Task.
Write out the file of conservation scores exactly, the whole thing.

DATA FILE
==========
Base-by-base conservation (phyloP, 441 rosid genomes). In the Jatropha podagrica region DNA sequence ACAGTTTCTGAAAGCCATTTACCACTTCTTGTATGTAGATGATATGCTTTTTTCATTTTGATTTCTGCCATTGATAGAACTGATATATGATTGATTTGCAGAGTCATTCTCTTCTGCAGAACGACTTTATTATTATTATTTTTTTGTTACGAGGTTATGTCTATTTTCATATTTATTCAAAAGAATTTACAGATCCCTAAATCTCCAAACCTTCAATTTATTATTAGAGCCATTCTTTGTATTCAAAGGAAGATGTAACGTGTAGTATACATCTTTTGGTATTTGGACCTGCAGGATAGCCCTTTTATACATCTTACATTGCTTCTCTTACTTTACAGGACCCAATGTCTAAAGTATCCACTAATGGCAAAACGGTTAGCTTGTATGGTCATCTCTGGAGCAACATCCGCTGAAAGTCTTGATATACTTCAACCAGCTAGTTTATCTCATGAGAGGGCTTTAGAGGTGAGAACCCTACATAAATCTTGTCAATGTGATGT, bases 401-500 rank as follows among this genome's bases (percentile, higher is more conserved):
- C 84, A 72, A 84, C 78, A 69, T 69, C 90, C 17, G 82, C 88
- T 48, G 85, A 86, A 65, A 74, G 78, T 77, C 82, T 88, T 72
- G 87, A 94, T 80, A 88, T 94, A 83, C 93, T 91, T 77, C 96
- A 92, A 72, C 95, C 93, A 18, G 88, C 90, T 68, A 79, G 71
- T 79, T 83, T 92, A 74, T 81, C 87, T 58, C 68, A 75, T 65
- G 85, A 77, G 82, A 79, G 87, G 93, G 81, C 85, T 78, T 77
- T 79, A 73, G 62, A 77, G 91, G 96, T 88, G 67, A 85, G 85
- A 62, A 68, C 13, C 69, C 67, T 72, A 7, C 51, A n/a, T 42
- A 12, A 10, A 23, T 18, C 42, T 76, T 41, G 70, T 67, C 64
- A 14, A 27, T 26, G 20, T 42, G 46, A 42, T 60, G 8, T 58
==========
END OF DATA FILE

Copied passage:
Base-by-base conservation (phyloP, 441 rosid genomes). In the Jatropha podagrica region DNA sequence ACAGTTTCTGAAAGCCATTTACCACTTCTTGTATGTAGATGATATGCTTTTTTCATTTTGATTTCTGCCATTGATAGAACTGATATATGATTGATTTGCAGAGTCATTCTCTTCTGCAGAACGACTTTATTATTATTATTTTTTTGTTACGAGGTTATGTCTATTTTCATATTTATTCAAAAGAATTTACAGATCCCTAAATCTCCAAACCTTCAATTTATTATTAGAGCCATTCTTTGTATTCAAAGGAAGATGTAACGTGTAGTATACATCTTTTGGTATTTGGACCTGCAGGATAGCCCTTTTATACATCTTACATTGCTTCTCTTACTTTACAGGACCCAATGTCTAAAGTATCCACTAATGGCAAAACGGTTAGCTTGTATGGTCATCTCTGGAGCAACATCCGCTGAAAGTCTTGATATACTTCAACCAGCTAGTTTATCTCATGAGAGGGCTTTAGAGGTGAGAACCCTACATAAATCTTGTCAATGTGATGT, bases 401-500 rank as follows among this genome's bases (percentile, higher is more conserved):
- C 84, A 72, A 84, C 78, A 69, T 69, C 90, C 17, G 82, C 88
- T 48, G 85, A 86, A 65, A 74, G 78, T 77, C 82, T 88, T 72
- G 87, A 94, T 80, A 88, T 94, A 83, C 93, T 91, T 77, C 96
- A 92, A 72, C 95, C 93, A 18, G 88, C 90, T 68, A 79, G 71
- T 79, T 83, T 92, A 74, T 81, C 87, T 58, C 68, A 75, T 65
- G 85, A 77, G 82, A 79, G 87, G 93, G 81, C 85, T 78, T 77
- T 79, A 73, G 62, A 77, G 91, G 96, T 88, G 67, A 85, G 85
- A 62, A 68, C 13, C 69, C 67, T 72, A 7, C 51, A n/a, T 42
- A 12, A 10, A 23, T 18, C 42, T 76, T 41, G 70, T 67, C 64
- A 14, A 27, T 26, G 20, T 42, G 46, A 42, T 60, G 8, T 58